News & Commentary

September 16, 2022

Julia Deng

Julia Deng is a student at Harvard Law School.

In today’s News and Commentary: rail workers and freight rail companies reach a tentative agreement, minor league baseball players unionize, the Minnesota nurses’ strike comes to a close, and tensions continue to simmer on the picket line at the longest strike in Starbucks history.

After all-night talks, rail workers’ unions and railroads reached a tentative agreement yesterday to avoid a strike. Coming just hours before a critical deadline, the agreement includes the entitlement to attend medical appointments without penalty, one additional paid day off, wage increases, and freezes to the cost of medical benefits.

In large part, the dispute was driven by grueling work schedules, which led rail workers to miss major life events and postpone important medical care. Workers report that carriers require them to effectively remain on call for days and sometimes weeks at a time, on pain of disciplinary action or firing. Since the 2000s, railroads have been raising prices and cutting labor costs while ceasing to seek larger volumes of traffic. One federal regulatory agency estimates that the carriers have 30 percent fewer employees today than just six years ago. Pandemic-related fluctuations in the volume of freight have added to the strain.

As a result, sick time and scheduling have been major sticking points in negotiations. Two unions representing about half of the 115,000 freight rail workers involved held out for commitments that workers can see a doctor or attend to a personal matter without risking disciplinary action, freezes to monthly health care contributions, and a 24% increase in wages from 2020 to 2024. If and when the agreement is ratified, workers will receive an average payout of $11,000. The wage increase and the payout provision follow the recommendations of Presidential Emergency Board (PEB) No. 250, according to an industry group. With the midterm elections coming up, Biden and the other administration officials have sought to portray themselves as an ally to labor while allaying fears about the economy by preventing a major strike.

The tentative agreement now heads to union members for a ratification vote. If the members vote it down, they may still strike, sending massive impacts rippling through the economy.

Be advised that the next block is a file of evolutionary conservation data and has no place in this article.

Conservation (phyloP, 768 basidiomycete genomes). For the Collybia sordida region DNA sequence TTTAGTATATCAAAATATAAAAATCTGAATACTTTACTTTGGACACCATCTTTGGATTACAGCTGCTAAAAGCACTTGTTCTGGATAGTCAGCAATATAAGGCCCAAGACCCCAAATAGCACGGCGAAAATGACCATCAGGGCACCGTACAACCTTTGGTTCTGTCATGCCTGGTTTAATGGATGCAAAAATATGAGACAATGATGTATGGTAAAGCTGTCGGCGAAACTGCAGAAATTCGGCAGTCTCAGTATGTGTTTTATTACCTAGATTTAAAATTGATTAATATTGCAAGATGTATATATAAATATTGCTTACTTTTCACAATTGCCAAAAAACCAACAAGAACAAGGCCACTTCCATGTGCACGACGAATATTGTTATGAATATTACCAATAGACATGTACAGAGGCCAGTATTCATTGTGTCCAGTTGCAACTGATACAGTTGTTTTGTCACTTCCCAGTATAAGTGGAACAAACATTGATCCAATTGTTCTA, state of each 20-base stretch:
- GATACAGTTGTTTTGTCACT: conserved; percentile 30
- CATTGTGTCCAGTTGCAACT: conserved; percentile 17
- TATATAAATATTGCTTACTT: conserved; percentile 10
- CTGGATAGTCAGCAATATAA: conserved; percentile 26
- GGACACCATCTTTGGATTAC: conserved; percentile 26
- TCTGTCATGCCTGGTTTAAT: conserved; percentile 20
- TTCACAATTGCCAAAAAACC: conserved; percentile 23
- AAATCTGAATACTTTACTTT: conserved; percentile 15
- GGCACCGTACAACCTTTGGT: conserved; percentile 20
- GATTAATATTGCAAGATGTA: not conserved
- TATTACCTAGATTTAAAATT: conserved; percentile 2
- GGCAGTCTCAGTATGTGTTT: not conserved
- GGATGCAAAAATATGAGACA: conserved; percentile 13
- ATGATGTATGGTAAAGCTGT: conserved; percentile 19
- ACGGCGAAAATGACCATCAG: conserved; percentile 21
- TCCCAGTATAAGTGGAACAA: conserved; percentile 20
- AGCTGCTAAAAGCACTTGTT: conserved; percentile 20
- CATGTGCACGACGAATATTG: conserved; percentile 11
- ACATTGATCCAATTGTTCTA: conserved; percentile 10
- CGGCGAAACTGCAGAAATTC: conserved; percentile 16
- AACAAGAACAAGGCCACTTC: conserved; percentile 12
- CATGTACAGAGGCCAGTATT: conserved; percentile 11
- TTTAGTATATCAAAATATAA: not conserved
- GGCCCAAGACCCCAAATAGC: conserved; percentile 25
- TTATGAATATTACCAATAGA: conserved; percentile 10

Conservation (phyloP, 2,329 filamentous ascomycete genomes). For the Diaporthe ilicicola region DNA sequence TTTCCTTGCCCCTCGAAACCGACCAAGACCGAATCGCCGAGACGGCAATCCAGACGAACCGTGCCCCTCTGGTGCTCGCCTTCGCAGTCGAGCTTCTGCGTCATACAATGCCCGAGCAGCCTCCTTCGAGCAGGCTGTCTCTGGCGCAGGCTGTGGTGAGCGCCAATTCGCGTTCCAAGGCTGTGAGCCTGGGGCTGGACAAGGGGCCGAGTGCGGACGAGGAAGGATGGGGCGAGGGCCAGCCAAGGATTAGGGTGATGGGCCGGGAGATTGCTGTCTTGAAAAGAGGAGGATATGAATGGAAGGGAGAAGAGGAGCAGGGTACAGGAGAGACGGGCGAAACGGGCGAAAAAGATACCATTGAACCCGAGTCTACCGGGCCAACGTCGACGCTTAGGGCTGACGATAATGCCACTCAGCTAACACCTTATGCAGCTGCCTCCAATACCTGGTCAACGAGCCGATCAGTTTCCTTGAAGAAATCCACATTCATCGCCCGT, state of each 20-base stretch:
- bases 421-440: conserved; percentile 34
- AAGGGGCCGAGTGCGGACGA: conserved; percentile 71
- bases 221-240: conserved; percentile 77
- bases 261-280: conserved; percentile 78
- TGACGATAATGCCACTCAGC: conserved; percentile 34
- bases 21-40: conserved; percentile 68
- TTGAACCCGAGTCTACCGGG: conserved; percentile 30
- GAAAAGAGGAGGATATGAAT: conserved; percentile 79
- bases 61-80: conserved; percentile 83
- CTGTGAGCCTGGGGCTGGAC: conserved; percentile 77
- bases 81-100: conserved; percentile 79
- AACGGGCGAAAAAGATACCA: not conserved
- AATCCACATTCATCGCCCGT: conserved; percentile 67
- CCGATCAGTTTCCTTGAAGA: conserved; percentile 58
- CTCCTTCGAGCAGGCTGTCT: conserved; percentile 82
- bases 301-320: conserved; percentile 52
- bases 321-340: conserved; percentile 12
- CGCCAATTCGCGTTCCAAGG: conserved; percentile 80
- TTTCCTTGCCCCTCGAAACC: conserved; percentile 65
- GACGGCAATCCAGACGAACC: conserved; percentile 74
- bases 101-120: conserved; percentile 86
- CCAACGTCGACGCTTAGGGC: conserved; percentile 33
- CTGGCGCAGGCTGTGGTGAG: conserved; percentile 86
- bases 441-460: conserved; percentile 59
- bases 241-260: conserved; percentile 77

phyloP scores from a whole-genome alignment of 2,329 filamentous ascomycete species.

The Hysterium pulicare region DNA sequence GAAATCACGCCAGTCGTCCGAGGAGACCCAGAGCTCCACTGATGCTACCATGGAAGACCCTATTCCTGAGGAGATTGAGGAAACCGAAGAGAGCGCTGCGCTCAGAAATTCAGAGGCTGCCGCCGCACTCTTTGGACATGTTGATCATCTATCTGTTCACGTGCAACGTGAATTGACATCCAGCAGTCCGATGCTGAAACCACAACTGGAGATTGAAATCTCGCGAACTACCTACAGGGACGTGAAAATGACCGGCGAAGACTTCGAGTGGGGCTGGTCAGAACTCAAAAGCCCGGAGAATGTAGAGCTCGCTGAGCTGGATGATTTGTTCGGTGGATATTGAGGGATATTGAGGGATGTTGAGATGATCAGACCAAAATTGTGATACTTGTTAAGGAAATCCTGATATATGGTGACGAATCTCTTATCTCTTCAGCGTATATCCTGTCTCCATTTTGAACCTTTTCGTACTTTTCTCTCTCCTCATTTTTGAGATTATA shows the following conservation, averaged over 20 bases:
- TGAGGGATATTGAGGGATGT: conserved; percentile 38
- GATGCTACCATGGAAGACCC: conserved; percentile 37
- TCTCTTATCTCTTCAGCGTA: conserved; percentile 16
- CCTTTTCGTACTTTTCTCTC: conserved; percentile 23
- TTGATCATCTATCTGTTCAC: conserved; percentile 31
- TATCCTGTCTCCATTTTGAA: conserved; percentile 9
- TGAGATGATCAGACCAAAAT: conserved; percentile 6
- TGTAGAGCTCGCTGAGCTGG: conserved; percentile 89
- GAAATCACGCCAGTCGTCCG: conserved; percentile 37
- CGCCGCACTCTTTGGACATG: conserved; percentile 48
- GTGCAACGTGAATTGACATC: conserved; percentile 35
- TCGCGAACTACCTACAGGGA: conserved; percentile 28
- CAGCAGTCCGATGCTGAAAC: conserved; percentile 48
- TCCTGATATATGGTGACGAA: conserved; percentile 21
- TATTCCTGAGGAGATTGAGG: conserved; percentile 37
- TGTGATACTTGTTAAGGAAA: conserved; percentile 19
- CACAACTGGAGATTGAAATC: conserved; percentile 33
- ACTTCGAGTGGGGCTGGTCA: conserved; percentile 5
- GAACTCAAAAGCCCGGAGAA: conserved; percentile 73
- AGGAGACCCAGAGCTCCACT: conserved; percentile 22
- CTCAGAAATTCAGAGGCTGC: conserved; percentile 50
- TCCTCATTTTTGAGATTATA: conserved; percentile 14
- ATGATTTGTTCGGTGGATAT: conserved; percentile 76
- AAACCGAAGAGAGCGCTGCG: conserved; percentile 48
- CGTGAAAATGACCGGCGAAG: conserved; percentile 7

Yesterday in Minnesota, 15,000 nurses went back to work after a three-day strike. There are no signs that the two sides are any closer to a resolution over higher pay and control over staffing. Hospitals have offered close to a 10% pay raise over three years, but unions have not dropped their demands for a 30% raise and commitments on staffing and retention policies. This brings a close to the largest private sector nurse strike ever to have taken place in the United States, at least temporarily.

Minor league baseball players have officially unionized. An independent arbitrator found earlier this week that a majority of unit members have submitted authorization cards favoring unionization under the Major League Baseball Players Association. This follows last week’s news that the league and its owners had committed to recognizing the new union without a formal election process.

The longest strike in Starbucks company history continues in Boston on Commonwealth Ave., where picketers have moved from store property to the sidewalk. Starbucks threatened to issue a trespassing notice and pursue other legal processes. After 60 days of demonstrations without safety incidents, union workers say that Starbucks’ allegation that their picket line threatens public safety is pretext. Workers at five locations in Massachusetts walked out in August, but only the striking workers at Commonwealth Ave have kept the store closed for 29 days, spurred by issues like discrimination and disputes over benefits.

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